Albany, WI Auto Crashes Into Train, June 1961
BOY IS LONE SURVIVOR IN CRASH KILLING 5.
PARENTS, 2 SISTERS AND BROTHER DEAD AS CAR, TRAIN HIT.
Albany - An Albany shopping trip, a slow freight train on its three times a week run - fate combined these Saturday afternoon to snuff out the lives of five members of a rural Evansville family.
Their car skidded into the locomotive of the nine-car train at the Highway 59 grade crossing just northeast of Albany.
Killed outright were:
JOHN W. SMITH, 29.
His wife MARILYN, 25.
TAMMY MARIE, 3.
BECKY LYNN, 2, was pronounced dead 50 minutes after the crash.
ROGER, 8, lived until two minutes before midnight.
That left only RANDY LEE, 7. Stunned and battered, he lies today under sedation in the children's ward of St. Clare Hospital, Monroe, under treatment for a broken leg. He doesn't know yet that he is an orphan.
The accident was the worst in Green County history.
Find Skid Marks.
Deputies said the car rounded a gentle curve just as the train approached the crossing. Engineer Orin Inman, 1244 S. Terrace St., Janesville, said the train was traveling about 25 miles an hour.
Officers found 104 feet of skid marks leading to the point of impact. The car was spun sideways and crushed between the locomotive, a signal bell pole and a concrete pipe containing batteries to operate the warning bell at the crossing.
Emile Tekale, 545 Franklin St., Janesville, brakeman on the Milwaukee Road train, said he saw the SMITH car traveling north toward the tracks. He shouted to Inman but it was too late to apply the train brakes, Tekale said.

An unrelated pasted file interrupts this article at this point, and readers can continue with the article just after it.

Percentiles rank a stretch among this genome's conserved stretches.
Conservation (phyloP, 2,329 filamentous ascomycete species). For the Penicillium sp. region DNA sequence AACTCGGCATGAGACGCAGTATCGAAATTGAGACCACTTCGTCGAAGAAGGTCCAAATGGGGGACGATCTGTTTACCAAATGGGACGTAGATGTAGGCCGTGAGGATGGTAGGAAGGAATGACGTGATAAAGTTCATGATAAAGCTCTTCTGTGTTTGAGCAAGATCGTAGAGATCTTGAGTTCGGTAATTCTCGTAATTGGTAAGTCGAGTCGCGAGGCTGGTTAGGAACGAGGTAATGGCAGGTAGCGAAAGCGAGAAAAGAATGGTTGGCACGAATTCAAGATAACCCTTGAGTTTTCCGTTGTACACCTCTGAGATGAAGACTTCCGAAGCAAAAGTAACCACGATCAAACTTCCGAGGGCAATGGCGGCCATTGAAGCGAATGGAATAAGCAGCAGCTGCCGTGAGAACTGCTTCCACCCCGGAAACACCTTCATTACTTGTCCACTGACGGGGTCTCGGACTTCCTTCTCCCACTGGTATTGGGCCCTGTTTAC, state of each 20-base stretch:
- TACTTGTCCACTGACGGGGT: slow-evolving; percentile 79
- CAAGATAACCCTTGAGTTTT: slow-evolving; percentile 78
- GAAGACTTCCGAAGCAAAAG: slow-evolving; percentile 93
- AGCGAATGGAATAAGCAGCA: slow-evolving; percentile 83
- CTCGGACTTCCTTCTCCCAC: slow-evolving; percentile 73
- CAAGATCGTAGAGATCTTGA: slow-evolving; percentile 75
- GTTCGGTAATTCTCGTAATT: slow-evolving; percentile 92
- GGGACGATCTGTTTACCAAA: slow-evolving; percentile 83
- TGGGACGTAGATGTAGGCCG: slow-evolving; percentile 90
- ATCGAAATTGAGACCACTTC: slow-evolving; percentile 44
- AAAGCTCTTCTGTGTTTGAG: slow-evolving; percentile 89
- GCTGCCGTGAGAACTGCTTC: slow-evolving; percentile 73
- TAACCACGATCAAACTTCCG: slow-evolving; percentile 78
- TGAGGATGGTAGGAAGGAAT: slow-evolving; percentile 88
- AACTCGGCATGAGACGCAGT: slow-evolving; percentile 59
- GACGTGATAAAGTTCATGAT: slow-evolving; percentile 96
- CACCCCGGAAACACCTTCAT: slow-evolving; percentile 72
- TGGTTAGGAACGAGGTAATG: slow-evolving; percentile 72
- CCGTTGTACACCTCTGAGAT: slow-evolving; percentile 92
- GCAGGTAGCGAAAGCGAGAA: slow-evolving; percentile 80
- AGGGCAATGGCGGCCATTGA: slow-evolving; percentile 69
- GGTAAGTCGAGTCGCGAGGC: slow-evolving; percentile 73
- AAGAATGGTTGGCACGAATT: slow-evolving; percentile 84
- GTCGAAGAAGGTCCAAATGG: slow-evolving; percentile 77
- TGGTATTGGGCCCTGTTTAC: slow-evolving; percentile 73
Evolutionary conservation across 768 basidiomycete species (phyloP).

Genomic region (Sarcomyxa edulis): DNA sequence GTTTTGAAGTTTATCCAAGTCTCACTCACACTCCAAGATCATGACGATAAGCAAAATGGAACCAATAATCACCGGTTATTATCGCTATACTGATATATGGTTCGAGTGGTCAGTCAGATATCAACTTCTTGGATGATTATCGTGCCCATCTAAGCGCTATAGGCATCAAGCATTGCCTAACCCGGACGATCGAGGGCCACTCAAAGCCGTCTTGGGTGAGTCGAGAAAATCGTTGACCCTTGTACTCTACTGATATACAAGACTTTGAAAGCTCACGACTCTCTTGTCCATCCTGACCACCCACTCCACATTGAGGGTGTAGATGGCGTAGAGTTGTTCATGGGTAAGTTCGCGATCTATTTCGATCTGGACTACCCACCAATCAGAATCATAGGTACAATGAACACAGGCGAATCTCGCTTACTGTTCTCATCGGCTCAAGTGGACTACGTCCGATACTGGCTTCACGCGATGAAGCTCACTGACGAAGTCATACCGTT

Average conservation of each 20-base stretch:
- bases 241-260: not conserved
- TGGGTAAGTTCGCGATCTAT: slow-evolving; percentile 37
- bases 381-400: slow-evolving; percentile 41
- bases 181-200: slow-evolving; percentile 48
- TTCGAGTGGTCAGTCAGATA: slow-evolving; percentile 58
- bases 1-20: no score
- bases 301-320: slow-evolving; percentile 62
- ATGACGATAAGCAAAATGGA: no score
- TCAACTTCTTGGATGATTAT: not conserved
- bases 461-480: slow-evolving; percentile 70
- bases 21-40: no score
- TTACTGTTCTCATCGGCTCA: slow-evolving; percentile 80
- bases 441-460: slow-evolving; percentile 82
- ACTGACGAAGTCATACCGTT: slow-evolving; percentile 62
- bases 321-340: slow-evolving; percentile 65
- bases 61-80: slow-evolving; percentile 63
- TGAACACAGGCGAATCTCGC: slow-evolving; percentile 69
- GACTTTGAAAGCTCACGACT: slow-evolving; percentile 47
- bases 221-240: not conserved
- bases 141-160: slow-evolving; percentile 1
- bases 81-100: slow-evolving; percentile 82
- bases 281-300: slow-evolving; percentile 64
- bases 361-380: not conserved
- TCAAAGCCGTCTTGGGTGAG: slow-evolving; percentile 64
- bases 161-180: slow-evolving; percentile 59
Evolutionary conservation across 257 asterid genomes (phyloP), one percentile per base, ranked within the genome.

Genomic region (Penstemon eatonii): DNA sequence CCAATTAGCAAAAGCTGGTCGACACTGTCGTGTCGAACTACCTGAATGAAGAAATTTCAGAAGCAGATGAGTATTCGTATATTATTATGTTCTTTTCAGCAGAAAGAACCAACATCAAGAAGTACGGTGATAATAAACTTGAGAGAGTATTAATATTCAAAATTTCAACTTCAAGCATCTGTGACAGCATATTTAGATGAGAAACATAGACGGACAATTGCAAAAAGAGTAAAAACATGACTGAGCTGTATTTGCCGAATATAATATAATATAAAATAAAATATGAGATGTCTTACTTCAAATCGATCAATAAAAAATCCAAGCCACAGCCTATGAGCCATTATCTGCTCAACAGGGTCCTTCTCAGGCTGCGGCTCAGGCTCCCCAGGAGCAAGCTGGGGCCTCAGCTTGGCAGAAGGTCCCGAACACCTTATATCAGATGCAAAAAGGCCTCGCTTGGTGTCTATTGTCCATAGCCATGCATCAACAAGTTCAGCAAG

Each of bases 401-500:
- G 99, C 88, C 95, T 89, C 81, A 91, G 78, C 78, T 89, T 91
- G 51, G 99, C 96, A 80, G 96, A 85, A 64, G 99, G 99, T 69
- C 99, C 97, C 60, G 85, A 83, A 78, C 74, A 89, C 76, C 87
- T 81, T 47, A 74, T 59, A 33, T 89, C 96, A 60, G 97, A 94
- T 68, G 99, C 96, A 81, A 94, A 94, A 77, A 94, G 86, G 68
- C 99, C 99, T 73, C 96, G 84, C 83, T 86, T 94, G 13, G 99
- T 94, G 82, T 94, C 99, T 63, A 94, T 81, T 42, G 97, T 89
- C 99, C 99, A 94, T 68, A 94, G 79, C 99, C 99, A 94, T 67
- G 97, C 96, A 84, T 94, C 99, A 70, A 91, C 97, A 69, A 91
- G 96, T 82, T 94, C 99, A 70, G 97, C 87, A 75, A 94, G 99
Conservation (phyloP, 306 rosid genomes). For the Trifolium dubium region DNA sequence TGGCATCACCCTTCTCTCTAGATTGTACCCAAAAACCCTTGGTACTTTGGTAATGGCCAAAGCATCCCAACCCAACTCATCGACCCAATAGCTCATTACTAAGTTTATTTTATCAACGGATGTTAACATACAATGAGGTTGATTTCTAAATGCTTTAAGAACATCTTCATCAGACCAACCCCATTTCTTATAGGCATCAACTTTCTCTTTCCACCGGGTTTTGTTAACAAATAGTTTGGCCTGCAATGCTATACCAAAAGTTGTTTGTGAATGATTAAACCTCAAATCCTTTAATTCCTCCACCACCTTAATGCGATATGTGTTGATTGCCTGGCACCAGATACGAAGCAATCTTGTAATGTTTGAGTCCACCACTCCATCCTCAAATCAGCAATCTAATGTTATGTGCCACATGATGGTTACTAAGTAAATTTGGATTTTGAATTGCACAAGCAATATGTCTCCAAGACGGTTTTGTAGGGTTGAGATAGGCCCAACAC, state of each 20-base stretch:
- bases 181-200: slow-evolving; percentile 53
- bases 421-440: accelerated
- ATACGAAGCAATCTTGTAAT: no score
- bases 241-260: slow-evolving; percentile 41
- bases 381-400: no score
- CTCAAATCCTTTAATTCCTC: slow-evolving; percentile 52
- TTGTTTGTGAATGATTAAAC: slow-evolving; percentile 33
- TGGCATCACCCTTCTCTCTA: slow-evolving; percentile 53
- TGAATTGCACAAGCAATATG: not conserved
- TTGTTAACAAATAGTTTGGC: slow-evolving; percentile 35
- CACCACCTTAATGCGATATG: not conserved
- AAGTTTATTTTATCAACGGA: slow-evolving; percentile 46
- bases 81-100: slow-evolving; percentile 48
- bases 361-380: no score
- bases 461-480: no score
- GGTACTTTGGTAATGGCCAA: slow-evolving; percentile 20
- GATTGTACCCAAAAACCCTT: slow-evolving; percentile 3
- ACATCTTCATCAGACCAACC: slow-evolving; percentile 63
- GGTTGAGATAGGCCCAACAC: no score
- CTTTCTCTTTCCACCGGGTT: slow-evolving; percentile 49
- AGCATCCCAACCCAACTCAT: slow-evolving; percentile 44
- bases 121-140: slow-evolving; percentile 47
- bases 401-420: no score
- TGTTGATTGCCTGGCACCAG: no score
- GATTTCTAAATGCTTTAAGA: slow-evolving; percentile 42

Inman told officers the whistle was blowing when the car hit the locomotive.
The train makes the round trip between New Glarus and Monticello just three times a week, passing the Albany crossing at 4:11 p.m.
Officers believe TAMMY MARIE and BECKY LYNN were in the front seat with their parents. In back with the bags of groceries purchased in Albany were RANDY and ROGER. The family left the Albany grocery store about 4 p.m. for home, the hamlet of Magnolia just south of Evansville.
Bell Is Only Signal.
Deputies said SMITH drove the 1955 Buick around a gentle curve at the northeast edge of Albany - a stretch where drivers tend to accelerate because they are past speed zone signs.
The tracks crossing Highway 59 are partially obscured by a high knoll and by foliage. The bell pole is the only signal at the crossing.
Shocked residents of the area stopped their cars Sunday to view the accident scene. They saw the bent post which supports the warning bell. Beside the crossing were a box of Jello, a box of powdered sugar, a twisted windshield wiper blade.